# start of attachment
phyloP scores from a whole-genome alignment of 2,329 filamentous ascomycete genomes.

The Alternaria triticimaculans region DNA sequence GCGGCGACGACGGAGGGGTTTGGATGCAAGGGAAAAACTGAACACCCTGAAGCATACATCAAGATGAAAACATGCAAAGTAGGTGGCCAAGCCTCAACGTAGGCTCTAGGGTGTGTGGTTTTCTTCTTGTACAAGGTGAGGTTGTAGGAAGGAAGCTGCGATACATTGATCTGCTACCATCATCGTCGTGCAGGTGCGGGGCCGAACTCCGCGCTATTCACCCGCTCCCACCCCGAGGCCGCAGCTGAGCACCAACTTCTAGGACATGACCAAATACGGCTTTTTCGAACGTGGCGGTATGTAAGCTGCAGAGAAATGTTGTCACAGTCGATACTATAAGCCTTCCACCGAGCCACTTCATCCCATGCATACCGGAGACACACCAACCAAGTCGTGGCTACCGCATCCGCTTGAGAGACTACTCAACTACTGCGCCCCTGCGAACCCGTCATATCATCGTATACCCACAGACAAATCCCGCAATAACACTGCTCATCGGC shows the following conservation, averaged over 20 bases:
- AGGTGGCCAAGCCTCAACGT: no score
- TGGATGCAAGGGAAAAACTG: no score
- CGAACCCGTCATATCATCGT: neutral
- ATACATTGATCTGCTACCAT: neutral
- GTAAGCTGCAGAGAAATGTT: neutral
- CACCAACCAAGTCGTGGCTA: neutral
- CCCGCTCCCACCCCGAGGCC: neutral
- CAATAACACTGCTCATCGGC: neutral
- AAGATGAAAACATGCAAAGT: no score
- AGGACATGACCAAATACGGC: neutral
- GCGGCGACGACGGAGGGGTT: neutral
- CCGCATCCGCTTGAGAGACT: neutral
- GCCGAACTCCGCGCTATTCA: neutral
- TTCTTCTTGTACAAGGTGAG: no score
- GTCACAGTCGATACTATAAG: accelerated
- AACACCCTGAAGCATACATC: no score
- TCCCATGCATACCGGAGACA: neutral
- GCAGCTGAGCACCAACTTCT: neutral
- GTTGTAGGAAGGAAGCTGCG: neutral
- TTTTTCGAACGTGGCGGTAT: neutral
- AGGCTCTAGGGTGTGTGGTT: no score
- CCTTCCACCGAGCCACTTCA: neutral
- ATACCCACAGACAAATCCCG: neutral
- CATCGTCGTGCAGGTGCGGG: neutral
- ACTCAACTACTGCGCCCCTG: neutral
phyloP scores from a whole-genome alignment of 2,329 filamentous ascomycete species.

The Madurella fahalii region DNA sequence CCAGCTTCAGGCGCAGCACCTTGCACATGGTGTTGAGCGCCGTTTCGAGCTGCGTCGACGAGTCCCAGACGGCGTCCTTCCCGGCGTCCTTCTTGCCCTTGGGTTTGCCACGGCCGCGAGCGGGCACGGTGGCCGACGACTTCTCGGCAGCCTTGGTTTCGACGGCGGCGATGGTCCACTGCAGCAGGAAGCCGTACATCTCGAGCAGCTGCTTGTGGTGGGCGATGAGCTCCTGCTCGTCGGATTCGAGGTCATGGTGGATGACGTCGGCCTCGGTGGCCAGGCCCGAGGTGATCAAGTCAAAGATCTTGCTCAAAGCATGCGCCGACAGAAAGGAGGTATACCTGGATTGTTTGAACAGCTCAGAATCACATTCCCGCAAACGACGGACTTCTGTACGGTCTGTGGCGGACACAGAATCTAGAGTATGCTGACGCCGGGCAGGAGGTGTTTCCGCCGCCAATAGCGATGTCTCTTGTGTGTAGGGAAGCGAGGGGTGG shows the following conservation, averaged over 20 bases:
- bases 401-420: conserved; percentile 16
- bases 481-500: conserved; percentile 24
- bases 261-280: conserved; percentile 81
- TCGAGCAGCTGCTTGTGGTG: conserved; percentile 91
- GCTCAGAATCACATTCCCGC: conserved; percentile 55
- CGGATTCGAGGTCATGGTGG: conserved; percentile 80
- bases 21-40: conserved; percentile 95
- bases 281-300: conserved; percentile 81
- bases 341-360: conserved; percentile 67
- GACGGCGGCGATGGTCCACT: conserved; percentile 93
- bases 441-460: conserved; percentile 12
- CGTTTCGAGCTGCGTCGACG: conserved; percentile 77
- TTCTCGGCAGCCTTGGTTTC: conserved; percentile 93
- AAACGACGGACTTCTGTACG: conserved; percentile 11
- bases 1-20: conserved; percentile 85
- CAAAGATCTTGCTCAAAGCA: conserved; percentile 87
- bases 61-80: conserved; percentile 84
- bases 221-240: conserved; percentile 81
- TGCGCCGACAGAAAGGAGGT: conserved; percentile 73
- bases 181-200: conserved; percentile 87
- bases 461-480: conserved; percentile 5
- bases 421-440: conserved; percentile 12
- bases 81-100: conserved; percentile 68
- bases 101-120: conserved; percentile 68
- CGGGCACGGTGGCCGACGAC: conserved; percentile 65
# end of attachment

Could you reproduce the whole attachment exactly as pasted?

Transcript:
phyloP scores from a whole-genome alignment of 2,329 filamentous ascomycete genomes.

The Alternaria triticimaculans region DNA sequence GCGGCGACGACGGAGGGGTTTGGATGCAAGGGAAAAACTGAACACCCTGAAGCATACATCAAGATGAAAACATGCAAAGTAGGTGGCCAAGCCTCAACGTAGGCTCTAGGGTGTGTGGTTTTCTTCTTGTACAAGGTGAGGTTGTAGGAAGGAAGCTGCGATACATTGATCTGCTACCATCATCGTCGTGCAGGTGCGGGGCCGAACTCCGCGCTATTCACCCGCTCCCACCCCGAGGCCGCAGCTGAGCACCAACTTCTAGGACATGACCAAATACGGCTTTTTCGAACGTGGCGGTATGTAAGCTGCAGAGAAATGTTGTCACAGTCGATACTATAAGCCTTCCACCGAGCCACTTCATCCCATGCATACCGGAGACACACCAACCAAGTCGTGGCTACCGCATCCGCTTGAGAGACTACTCAACTACTGCGCCCCTGCGAACCCGTCATATCATCGTATACCCACAGACAAATCCCGCAATAACACTGCTCATCGGC shows the following conservation, averaged over 20 bases:
- AGGTGGCCAAGCCTCAACGT: no score
- TGGATGCAAGGGAAAAACTG: no score
- CGAACCCGTCATATCATCGT: neutral
- ATACATTGATCTGCTACCAT: neutral
- GTAAGCTGCAGAGAAATGTT: neutral
- CACCAACCAAGTCGTGGCTA: neutral
- CCCGCTCCCACCCCGAGGCC: neutral
- CAATAACACTGCTCATCGGC: neutral
- AAGATGAAAACATGCAAAGT: no score
- AGGACATGACCAAATACGGC: neutral
- GCGGCGACGACGGAGGGGTT: neutral
- CCGCATCCGCTTGAGAGACT: neutral
- GCCGAACTCCGCGCTATTCA: neutral
- TTCTTCTTGTACAAGGTGAG: no score
- GTCACAGTCGATACTATAAG: accelerated
- AACACCCTGAAGCATACATC: no score
- TCCCATGCATACCGGAGACA: neutral
- GCAGCTGAGCACCAACTTCT: neutral
- GTTGTAGGAAGGAAGCTGCG: neutral
- TTTTTCGAACGTGGCGGTAT: neutral
- AGGCTCTAGGGTGTGTGGTT: no score
- CCTTCCACCGAGCCACTTCA: neutral
- ATACCCACAGACAAATCCCG: neutral
- CATCGTCGTGCAGGTGCGGG: neutral
- ACTCAACTACTGCGCCCCTG: neutral
phyloP scores from a whole-genome alignment of 2,329 filamentous ascomycete species.

The Madurella fahalii region DNA sequence CCAGCTTCAGGCGCAGCACCTTGCACATGGTGTTGAGCGCCGTTTCGAGCTGCGTCGACGAGTCCCAGACGGCGTCCTTCCCGGCGTCCTTCTTGCCCTTGGGTTTGCCACGGCCGCGAGCGGGCACGGTGGCCGACGACTTCTCGGCAGCCTTGGTTTCGACGGCGGCGATGGTCCACTGCAGCAGGAAGCCGTACATCTCGAGCAGCTGCTTGTGGTGGGCGATGAGCTCCTGCTCGTCGGATTCGAGGTCATGGTGGATGACGTCGGCCTCGGTGGCCAGGCCCGAGGTGATCAAGTCAAAGATCTTGCTCAAAGCATGCGCCGACAGAAAGGAGGTATACCTGGATTGTTTGAACAGCTCAGAATCACATTCCCGCAAACGACGGACTTCTGTACGGTCTGTGGCGGACACAGAATCTAGAGTATGCTGACGCCGGGCAGGAGGTGTTTCCGCCGCCAATAGCGATGTCTCTTGTGTGTAGGGAAGCGAGGGGTGG shows the following conservation, averaged over 20 bases:
- bases 401-420: conserved; percentile 16
- bases 481-500: conserved; percentile 24
- bases 261-280: conserved; percentile 81
- TCGAGCAGCTGCTTGTGGTG: conserved; percentile 91
- GCTCAGAATCACATTCCCGC: conserved; percentile 55
- CGGATTCGAGGTCATGGTGG: conserved; percentile 80
- bases 21-40: conserved; percentile 95
- bases 281-300: conserved; percentile 81
- bases 341-360: conserved; percentile 67
- GACGGCGGCGATGGTCCACT: conserved; percentile 93
- bases 441-460: conserved; percentile 12
- CGTTTCGAGCTGCGTCGACG: conserved; percentile 77
- TTCTCGGCAGCCTTGGTTTC: conserved; percentile 93
- AAACGACGGACTTCTGTACG: conserved; percentile 11
- bases 1-20: conserved; percentile 85
- CAAAGATCTTGCTCAAAGCA: conserved; percentile 87
- bases 61-80: conserved; percentile 84
- bases 221-240: conserved; percentile 81
- TGCGCCGACAGAAAGGAGGT: conserved; percentile 73
- bases 181-200: conserved; percentile 87
- bases 461-480: conserved; percentile 5
- bases 421-440: conserved; percentile 12
- bases 81-100: conserved; percentile 68
- bases 101-120: conserved; percentile 68
- CGGGCACGGTGGCCGACGAC: conserved; percentile 65